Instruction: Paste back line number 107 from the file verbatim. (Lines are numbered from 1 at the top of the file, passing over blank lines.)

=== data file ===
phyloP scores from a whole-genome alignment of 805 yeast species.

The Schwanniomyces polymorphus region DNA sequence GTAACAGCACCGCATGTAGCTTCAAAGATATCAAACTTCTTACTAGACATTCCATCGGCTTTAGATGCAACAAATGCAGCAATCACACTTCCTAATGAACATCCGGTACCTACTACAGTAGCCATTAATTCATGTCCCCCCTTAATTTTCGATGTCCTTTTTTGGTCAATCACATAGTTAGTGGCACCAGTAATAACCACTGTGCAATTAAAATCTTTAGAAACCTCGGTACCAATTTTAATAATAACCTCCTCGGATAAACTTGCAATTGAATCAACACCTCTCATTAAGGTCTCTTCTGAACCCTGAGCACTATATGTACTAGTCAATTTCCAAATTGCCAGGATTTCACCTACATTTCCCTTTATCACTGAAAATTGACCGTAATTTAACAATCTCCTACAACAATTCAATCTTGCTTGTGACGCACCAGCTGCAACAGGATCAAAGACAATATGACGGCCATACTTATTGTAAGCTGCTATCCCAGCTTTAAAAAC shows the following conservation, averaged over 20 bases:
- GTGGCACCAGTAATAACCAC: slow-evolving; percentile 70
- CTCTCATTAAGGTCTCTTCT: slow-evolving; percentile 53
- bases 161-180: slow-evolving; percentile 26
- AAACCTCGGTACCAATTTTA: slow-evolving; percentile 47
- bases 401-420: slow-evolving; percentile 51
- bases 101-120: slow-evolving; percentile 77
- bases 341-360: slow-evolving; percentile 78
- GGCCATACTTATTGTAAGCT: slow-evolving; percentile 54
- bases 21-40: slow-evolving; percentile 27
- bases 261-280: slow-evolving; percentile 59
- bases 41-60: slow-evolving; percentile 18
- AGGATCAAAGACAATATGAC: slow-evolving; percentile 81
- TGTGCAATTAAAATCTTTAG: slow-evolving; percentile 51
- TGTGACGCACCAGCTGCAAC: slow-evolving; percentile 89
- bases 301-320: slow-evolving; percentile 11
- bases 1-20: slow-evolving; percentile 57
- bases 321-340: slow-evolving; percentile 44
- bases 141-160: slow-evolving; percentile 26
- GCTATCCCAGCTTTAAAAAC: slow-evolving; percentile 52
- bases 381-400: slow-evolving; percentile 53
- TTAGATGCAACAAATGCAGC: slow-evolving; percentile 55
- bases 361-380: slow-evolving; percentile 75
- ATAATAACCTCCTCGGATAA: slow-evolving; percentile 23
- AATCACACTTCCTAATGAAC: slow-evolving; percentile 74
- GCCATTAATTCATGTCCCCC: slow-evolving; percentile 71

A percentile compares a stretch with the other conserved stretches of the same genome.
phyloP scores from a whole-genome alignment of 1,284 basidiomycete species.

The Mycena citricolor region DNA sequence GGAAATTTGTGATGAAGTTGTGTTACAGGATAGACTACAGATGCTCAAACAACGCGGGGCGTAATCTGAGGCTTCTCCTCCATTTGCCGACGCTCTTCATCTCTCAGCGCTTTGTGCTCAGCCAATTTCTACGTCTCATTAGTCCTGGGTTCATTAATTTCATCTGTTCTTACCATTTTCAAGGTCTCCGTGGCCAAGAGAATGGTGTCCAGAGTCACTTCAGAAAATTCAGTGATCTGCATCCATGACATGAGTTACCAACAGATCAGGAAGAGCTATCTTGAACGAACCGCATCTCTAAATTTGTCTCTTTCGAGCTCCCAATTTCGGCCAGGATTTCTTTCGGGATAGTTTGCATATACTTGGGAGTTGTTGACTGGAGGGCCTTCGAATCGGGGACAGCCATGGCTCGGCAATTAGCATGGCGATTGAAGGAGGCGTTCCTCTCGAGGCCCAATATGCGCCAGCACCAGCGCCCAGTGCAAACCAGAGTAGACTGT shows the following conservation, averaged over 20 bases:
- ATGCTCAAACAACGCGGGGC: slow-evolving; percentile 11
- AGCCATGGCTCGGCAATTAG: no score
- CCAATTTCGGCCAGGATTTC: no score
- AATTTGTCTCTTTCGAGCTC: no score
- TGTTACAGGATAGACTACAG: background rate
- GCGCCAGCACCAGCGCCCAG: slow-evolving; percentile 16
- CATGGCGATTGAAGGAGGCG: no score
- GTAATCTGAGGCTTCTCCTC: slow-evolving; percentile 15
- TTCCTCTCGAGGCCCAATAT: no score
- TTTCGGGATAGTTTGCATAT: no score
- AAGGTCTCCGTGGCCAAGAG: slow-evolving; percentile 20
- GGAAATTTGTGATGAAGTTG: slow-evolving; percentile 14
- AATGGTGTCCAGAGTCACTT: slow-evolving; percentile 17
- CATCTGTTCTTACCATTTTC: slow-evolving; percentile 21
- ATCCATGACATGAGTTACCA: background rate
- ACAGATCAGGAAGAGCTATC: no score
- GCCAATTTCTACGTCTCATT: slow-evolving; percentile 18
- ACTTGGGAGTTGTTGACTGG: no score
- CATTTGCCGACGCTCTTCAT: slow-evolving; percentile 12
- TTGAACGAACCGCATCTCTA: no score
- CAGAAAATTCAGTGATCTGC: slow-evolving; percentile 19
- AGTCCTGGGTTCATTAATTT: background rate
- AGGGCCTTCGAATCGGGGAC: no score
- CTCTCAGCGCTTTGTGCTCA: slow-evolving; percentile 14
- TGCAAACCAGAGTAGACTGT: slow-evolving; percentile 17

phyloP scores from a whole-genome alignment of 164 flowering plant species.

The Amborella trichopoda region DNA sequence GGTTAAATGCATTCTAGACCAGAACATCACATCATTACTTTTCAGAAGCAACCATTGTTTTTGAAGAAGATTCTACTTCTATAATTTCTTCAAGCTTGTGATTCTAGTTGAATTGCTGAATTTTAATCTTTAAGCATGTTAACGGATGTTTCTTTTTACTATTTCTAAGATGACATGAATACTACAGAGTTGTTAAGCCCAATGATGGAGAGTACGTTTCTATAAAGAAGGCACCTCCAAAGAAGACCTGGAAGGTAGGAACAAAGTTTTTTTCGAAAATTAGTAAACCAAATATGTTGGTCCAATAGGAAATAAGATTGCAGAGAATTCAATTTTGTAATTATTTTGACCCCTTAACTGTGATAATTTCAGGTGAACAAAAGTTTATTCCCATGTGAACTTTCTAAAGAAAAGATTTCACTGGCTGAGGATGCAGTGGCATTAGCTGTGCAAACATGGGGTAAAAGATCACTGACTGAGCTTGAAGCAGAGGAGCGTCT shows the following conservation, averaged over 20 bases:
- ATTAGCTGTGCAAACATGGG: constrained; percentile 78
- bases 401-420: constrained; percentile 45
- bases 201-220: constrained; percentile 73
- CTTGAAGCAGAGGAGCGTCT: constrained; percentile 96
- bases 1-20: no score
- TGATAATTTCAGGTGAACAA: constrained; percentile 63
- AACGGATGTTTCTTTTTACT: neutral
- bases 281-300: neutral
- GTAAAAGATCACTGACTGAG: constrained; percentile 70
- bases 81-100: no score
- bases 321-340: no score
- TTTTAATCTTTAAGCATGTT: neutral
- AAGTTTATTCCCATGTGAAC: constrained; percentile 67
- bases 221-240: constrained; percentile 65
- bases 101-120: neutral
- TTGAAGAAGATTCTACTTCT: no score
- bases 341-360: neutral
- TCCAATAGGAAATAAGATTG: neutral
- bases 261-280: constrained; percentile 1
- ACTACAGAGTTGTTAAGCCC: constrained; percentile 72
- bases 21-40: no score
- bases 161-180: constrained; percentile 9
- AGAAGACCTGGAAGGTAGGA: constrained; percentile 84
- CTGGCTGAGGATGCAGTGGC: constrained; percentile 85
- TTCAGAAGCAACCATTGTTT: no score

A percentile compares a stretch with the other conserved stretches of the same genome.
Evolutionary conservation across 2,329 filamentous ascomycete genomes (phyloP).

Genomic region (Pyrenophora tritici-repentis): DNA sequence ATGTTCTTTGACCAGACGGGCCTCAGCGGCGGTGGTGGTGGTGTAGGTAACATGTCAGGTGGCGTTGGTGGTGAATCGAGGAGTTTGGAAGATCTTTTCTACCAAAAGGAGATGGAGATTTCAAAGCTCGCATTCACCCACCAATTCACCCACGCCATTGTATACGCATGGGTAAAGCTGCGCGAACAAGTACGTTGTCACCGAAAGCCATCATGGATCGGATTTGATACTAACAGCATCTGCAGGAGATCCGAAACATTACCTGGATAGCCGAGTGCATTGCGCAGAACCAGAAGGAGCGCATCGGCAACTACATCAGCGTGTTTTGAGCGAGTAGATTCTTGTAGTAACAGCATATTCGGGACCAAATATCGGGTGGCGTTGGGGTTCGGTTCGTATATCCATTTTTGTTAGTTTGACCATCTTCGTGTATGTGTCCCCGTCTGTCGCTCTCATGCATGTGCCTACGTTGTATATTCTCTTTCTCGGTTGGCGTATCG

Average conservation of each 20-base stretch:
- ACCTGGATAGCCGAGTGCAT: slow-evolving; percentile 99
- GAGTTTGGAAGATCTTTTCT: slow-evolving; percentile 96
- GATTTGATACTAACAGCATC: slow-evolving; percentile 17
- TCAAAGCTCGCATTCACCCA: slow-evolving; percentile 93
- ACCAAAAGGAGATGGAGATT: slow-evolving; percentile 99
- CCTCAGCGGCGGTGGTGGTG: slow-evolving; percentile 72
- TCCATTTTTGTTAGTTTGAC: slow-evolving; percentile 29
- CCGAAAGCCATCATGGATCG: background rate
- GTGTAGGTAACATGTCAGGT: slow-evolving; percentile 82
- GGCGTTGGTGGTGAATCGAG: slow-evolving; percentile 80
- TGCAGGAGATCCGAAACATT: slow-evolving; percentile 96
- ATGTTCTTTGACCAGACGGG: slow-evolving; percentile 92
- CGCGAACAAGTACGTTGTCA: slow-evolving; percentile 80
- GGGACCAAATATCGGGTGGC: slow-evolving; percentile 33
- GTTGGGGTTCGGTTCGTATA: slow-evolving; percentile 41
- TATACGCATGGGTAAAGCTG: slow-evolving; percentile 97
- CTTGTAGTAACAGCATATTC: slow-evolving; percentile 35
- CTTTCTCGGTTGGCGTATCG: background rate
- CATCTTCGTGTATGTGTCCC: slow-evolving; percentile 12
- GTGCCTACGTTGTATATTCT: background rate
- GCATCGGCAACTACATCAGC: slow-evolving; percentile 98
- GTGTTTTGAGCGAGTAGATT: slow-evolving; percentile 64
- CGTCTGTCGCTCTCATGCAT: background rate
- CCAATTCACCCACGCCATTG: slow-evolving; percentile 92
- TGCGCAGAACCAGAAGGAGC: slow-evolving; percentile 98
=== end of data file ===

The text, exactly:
- GCATCGGCAACTACATCAGC: slow-evolving; percentile 98